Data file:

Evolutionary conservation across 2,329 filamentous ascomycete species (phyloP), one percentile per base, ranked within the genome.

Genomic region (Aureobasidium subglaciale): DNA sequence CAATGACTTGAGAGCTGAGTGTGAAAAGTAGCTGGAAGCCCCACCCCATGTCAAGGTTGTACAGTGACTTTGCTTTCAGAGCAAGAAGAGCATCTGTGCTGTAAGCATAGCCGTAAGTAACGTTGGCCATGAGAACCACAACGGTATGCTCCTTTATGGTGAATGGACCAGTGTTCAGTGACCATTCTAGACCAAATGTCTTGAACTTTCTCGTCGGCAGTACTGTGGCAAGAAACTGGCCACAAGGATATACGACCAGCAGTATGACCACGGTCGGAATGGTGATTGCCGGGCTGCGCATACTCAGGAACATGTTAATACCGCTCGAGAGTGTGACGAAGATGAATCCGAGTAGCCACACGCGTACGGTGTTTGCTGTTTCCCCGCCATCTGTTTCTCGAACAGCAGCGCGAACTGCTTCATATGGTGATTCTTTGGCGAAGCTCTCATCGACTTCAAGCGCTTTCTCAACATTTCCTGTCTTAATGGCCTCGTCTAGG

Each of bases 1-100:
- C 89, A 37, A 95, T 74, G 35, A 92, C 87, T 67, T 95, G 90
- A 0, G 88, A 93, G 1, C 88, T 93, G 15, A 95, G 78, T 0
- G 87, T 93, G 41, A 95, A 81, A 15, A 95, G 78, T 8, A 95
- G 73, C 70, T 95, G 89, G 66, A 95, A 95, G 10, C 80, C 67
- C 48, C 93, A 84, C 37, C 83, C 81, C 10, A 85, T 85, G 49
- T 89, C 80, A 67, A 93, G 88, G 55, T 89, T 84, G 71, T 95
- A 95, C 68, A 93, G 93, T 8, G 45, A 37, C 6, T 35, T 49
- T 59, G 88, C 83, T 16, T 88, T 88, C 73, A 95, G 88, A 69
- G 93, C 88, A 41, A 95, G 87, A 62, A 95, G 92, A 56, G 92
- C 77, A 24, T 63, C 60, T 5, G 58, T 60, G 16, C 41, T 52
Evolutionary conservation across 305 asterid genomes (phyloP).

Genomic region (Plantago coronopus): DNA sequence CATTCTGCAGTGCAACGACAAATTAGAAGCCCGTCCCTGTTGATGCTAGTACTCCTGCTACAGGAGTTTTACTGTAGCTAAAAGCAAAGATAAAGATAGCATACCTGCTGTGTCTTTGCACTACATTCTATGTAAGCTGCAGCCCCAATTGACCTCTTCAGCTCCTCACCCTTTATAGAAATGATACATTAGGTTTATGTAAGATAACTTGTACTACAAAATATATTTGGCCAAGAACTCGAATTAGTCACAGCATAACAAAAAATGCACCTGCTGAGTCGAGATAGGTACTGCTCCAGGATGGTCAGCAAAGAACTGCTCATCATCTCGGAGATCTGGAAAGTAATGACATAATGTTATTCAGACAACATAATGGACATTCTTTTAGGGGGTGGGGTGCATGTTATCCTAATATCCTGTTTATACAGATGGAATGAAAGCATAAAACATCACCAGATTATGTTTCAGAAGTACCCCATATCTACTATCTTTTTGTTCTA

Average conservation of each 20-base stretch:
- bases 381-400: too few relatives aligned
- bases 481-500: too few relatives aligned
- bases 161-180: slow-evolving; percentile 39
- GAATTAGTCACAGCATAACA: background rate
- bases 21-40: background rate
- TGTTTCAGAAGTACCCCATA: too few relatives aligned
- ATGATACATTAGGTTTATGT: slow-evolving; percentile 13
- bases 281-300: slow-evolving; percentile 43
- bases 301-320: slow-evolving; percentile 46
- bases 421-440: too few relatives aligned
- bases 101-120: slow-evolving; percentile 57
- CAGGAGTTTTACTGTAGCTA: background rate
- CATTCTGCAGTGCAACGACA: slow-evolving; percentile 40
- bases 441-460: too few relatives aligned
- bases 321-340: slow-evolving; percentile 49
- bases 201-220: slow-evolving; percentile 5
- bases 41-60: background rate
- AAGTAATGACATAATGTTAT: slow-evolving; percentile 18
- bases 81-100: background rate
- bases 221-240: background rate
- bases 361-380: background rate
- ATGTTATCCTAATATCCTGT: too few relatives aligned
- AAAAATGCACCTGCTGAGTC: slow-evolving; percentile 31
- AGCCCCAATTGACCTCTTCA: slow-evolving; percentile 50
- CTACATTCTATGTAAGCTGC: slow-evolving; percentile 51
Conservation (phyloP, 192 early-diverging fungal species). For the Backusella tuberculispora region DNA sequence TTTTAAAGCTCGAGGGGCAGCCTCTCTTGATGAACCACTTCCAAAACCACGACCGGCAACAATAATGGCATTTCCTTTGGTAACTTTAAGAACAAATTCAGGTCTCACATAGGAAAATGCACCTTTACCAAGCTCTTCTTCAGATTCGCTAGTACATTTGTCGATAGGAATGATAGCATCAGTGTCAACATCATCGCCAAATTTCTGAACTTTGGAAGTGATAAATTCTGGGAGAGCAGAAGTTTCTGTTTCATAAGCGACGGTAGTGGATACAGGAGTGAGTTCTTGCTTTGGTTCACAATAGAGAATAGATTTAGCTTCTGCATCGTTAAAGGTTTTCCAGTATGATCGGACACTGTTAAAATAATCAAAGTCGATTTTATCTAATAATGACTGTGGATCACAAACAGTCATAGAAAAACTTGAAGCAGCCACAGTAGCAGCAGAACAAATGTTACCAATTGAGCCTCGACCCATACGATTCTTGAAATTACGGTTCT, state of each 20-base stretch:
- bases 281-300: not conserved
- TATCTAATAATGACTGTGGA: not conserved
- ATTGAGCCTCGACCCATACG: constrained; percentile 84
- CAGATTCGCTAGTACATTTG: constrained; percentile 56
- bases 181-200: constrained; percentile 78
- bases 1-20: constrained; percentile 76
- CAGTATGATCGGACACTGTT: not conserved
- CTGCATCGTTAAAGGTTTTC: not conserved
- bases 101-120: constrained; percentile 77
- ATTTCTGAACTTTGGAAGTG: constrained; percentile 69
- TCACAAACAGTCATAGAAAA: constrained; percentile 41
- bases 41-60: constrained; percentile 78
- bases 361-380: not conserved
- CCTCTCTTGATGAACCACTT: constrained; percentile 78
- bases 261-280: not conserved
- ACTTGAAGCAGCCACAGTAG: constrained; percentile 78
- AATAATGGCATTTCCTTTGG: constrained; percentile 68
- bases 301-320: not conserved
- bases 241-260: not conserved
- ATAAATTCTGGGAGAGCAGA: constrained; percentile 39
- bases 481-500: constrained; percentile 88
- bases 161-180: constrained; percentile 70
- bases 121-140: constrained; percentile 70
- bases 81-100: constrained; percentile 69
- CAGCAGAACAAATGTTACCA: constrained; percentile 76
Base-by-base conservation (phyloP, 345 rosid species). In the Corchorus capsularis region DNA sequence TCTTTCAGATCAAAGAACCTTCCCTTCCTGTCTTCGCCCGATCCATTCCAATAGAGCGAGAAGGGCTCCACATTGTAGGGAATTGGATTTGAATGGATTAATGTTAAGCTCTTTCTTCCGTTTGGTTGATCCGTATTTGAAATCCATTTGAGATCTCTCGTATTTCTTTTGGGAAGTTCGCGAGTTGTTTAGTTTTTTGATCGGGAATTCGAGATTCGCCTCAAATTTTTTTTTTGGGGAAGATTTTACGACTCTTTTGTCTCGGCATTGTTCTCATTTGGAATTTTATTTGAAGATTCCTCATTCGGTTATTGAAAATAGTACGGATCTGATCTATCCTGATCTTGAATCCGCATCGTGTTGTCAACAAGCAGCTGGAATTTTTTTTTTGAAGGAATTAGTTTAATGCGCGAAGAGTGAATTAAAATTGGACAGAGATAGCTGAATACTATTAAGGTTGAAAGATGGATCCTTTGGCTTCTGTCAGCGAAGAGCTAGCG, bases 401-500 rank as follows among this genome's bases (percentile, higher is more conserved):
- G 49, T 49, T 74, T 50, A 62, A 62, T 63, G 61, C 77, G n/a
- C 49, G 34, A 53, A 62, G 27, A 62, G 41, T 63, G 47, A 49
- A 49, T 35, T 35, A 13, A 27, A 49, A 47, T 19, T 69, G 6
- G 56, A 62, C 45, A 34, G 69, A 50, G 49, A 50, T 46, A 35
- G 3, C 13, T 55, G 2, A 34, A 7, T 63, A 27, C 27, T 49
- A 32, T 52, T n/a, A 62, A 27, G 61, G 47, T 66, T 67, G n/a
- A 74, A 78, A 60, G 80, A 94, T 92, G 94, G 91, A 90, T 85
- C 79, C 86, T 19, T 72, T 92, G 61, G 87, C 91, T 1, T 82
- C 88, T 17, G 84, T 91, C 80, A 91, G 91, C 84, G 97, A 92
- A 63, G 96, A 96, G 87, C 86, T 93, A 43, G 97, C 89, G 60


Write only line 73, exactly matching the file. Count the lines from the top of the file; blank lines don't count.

- G 3, C 13, T 55, G 2, A 34, A 7, T 63, A 27, C 27, T 49